The value of the Bitcoin network over shared databases and “bankchains” stems primarily from its decentralized nature. Bitcoin’s decentralized nature affords “censorship resistance”, which, for example, enables incorruptible record-keeping.

The chance of faulty or corrupt records in a distributed ledger system decreases as the number of network peers, all of whom are responsible for auditing these records, increases. As such, there is a substantially higher chance for faulty or corrupt records with only four, five, or even 30 network peers participating in a private distributed ledger system rather than the tens of thousands peers currently comprising public Bitcoin ledger. While the private network is more secure than if a single entity controlled the records, it is much, much less secure than an Internet’s worth of properly-incentivized auditors. This is one of many ways a public, distributed ledger is preferable to a private one shared between a select few entities.

Some companies like our portfolio company Chronicled are building blockchain-based applications that seek to leverage this superior form of record-keeping that would not be possible if not for a public Internet of programmatic money.

Just four or five entities participating in a blockchain network means high risk for collusion between entities, corruption, systemic failure if many or all entities fail, or other downsides inherent to centralized systems. The more entities participating in the network means the lower the risk for these downsides, which is why Bitcoin is so powerful as a network with hundreds of thousands of participants.

There is no overwhelming reason banks shouldn’t fortify the already existent and thriving blockchain by building on it rather than creating their own, other than the perceived downsides of associating with the Bitcoin brand or perhaps very specific, immediate needs for features not yet offered via Bitcoin technology. As a matter of fact, the incentives of joining a public, distributed ledger ecosystem and the disincentives of running their own blockchain will likely result in private blockchain projects folding into the Bitcoin blockchain in the future — that is to say, they’ll eventually join or build with Bitcoin or at least be interoperable with the Bitcoin blockchain. What remains clear however is that the influence of Bitcoin’s technology advances are inspiring banks to explore new approaches to business-as-usual. This cannot be a bad thing.

The choice of blockchain architecture should ultimately be driven by the problem being tackled. Situations where there is a strong need for public and independent verification of events — whether these events are money transfer (Bitcoin) or contract verification (Ethereum) should be addressed by public blockchains, while situations where there is a set of trusted entities (banks /trading partners) can be addressed using private blockchains. The tradeoff between security and transaction speed should be noted. Public blockchains in which parties are anonymous or untrusted will remain slower while private blockchains will enable potentially many more transactions per second.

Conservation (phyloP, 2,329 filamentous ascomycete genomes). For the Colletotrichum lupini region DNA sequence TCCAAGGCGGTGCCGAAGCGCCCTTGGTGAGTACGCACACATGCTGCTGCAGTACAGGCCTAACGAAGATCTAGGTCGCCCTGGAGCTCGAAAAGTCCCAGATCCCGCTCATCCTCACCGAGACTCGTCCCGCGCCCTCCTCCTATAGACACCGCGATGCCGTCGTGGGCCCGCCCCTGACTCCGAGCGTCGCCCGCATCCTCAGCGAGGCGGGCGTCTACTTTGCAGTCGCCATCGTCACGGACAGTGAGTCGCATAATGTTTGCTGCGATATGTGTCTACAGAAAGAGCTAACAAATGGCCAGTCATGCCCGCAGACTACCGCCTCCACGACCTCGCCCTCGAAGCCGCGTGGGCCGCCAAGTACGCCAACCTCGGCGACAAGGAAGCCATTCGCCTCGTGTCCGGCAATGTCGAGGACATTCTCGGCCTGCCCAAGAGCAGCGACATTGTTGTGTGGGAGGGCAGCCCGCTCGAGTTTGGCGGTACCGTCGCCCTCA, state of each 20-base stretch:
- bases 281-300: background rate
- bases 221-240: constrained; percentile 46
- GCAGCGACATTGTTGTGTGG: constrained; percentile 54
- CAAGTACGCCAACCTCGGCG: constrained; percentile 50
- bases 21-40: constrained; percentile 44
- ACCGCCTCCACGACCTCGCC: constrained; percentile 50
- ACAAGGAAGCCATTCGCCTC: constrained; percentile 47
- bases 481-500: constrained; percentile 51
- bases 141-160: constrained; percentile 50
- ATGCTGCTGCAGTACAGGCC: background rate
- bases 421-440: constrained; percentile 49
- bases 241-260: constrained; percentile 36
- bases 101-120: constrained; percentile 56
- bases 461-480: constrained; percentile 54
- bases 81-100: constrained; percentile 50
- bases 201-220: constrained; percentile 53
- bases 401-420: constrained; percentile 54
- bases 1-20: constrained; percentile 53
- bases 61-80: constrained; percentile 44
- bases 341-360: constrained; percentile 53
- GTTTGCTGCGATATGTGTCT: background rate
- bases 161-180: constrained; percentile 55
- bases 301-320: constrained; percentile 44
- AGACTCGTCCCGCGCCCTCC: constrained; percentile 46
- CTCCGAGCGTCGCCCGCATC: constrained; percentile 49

Bitcoin and “bankchains” can coexist peacefully, despite media narratives painting them as at odds with one another. Much like intranets still exist today, hooking into the public Internet proper, so too will bankchains exist in the future, hooking into the Internet of Money.


Chronicled Raises Seed Round

Chronicled, Inc. recently announced that it has closed a Series Seed financing round, raising an additional $3.4 million. The company is providing authentication and provenance of physical luxury goods on the blockchain, tackling a $1 trillion counterfeiting market. Chronicled is starting off with sneakers but you can imagine the possibilities with Louis Vuitton handbags, expensive wines, classic art pieces, etc. So far, thousands of sneakers have been authenticated, including the recent release of Seattle Seahawks running back Marshawn Lynch’s new sneaker line.
The latest round was led by Mandra Capital, a prominent Hong Kong-based venture capital firm, with participation from New York city based investment firm Colbeck and ourselves. All three investors have participated in previous financing rounds for Chronicled.

21 Launches Micropayments Marketplace

21 has launched the 21 Micropayments Marketplace, enabling developers to trade digital goods for Bitcoin through apps built on the 21 Bitcoin Computer. 21 seeded their marketplace with six apps to showcase what could be built, including a URL Tagger, Social Sentiment Analysis, and Twitter Influence Ranking tools. The company is enabling commerce without the need for bank accounts or government-backed currencies. Hopefully soon a proliferation of new use-cases for Bitcoin will emerge from the Marketplace.

Luddite Comment of the Month

Porsche’s CEO Oliver Blume recently commented that the company doesn’t plan to develop self-driving vehicles. “An iPhone belongs in your pocket, not on the road,” he said. Compare this with GM’s recent acquisition of Cruise Automation for over $1bn.

Let’s see who’s right.

Interesting times,

Dan Morehead

Paul Veradittakit